Mixed reaction in Utah to bipartisan gun proposal
Jun 13, 2022, 7:56 PM
SALT LAKE CITY — A new bipartisan plan in Washington that includes gun control measures received mixed reaction in Utah Monday, in the wake of two horrific mass shootings in Texas and New York.
A gun control advocate and a Republican state legislator told KSL that they are glad to see senators on both sides of the aisle work together on gun reform. But both voiced reservations about its impact on mass shootings and gun violence in Utah.
“Any movement is good movement,” said Nancy Halden, communications director at the nonpartisan, non-profit Gun Violence Prevention Center of Utah.
But Halden pointed out that the bill came about because of recent mass shootings but that it would not address those types of tragedies effectively.
“Does it go far enough? No. Will it stop mass shootings? Sadly no.”
Halden argues that “if we want to address the issue of mass shootings, we got to address the issue of assault weapons.”
“I don’t see the Uvalde shooting or the Buffalo shooting as a groundswell of support for the Utah legislature to completely change our gun laws in Utah,” said Sen. Todd Weiler, R-District 23.
Senate bargainers announce outline of gun violence agreement
Weiler said he was surprised the proposed legislation does not include a ban on assault rifles.
What it does include is investments to increase access to mental health and suicide prevention programs. Halden said it closes the “boyfriend loophole” in domestic violence incidents involving guns and it provides funding for school safety resources.
The agreement between 20 Republican and Democratic senators also includes an “enhanced review process” for people under 21 who want to buy guns. That process would include reviewing juvenile and mental health records, including checks with state databases and local law enforcement.
And the proposal provides resources for states and tribes to pass so-called red flag gun laws. Halden and Weiler both acknowledged previous attempts in Utah to pass laws that would take away guns from those who would harm themselves or others.
“They’re saying maybe if we give the states some money, they’ll do what we want them to do. I don’t think that’s going to work in Utah,” Weiler said, adding that he would support such laws that meet due process requirements.
“As long as there’s a notice and a hearing, I think families should have the ability to say, ‘We have this relative who is mentally unstable right now and they shouldn’t have their guns.’”
Sen. Mitt Romney is among 10 Republicans who reached the deal on the proposal over the weekend.
Families deserve to feel safe and secure in their communities. Proud to join my colleagues on this commonsense, bipartisan proposal that will save lives while also protecting the constitutional rights of law-abiding Americans. It deserves broad support. https://t.co/mGUowH8BQC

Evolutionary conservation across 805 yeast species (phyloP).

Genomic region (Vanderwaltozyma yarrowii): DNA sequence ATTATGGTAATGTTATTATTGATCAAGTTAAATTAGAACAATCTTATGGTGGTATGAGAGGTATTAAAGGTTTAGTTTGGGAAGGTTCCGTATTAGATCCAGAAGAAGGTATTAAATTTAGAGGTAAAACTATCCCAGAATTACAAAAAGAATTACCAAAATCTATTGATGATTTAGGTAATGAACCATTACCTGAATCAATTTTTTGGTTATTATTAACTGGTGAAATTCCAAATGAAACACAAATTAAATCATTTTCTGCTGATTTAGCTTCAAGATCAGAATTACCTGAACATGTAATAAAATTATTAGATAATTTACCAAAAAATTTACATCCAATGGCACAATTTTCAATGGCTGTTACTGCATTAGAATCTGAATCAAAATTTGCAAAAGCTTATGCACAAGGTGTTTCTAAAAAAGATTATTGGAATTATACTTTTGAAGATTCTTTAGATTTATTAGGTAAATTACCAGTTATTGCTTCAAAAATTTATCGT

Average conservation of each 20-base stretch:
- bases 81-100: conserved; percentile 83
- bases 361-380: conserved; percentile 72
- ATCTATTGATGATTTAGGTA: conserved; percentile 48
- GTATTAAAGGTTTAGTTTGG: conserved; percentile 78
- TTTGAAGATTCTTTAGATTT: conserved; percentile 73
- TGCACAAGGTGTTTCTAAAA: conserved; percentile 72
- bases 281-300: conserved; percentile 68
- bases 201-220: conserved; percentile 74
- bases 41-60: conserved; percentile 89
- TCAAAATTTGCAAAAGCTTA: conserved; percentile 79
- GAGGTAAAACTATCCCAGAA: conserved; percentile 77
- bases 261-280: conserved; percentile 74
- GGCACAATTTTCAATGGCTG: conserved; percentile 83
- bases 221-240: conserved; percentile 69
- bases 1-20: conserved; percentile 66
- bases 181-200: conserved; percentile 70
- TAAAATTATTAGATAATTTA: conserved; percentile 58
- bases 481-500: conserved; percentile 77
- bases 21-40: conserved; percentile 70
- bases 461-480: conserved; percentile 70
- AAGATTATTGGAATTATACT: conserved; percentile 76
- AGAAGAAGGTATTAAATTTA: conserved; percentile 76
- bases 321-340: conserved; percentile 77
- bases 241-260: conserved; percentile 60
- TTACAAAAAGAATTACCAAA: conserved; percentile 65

— Senator Mitt Romney (@SenatorRomney) June 12, 2022
Sen. Mike Lee did not work on the proposal but tweeted that he would always stand by the second amendment and looked forward to reviewing the legislation after it was drawn up.
I will always stand on the side of the Second Amendment, law-abiding Americans, due process, and justice. Those who commit acts of rampage violence are criminals who must be stopped. I look forward to reviewing this legislation. https://t.co/UizzMDenTm
— Mike Lee (@SenMikeLee) June 12, 2022
In a joint statement, the 10 Republicans and 10 Democrats who worked on the plan called it a “commonsense, bipartisan proposal to protect America’s children, keep our schools safe, and reduce the threat of violence across our country.”
“Families are scared, and it is our duty to come together and get something done that will help restore their sense of safety and security in their communities,” the statement continued.
“Most importantly, our plan saves lives while also protecting the constitutional rights of law-abiding Americans.”
Still, Halden was disappointed to see the ban on assault weapons and expanded background checks missing from the plan.
“We think until lawmakers have the will to do that, these mass shootings are going to continue,” she said.
Weiler said he always likes to see lawmakers on either side of the aisle working together.
“While I welcome those efforts — I think we should be having those discussions — I’m not sure it’s going to be a game-changer.”
He said, “Ultimately, I think this is a decision that’s going to be decided by the states on a state-by-state level.”
But he wasn’t sure how big of a priority gun control would be in the state legislature by the time they are back in session at the beginning of 2023.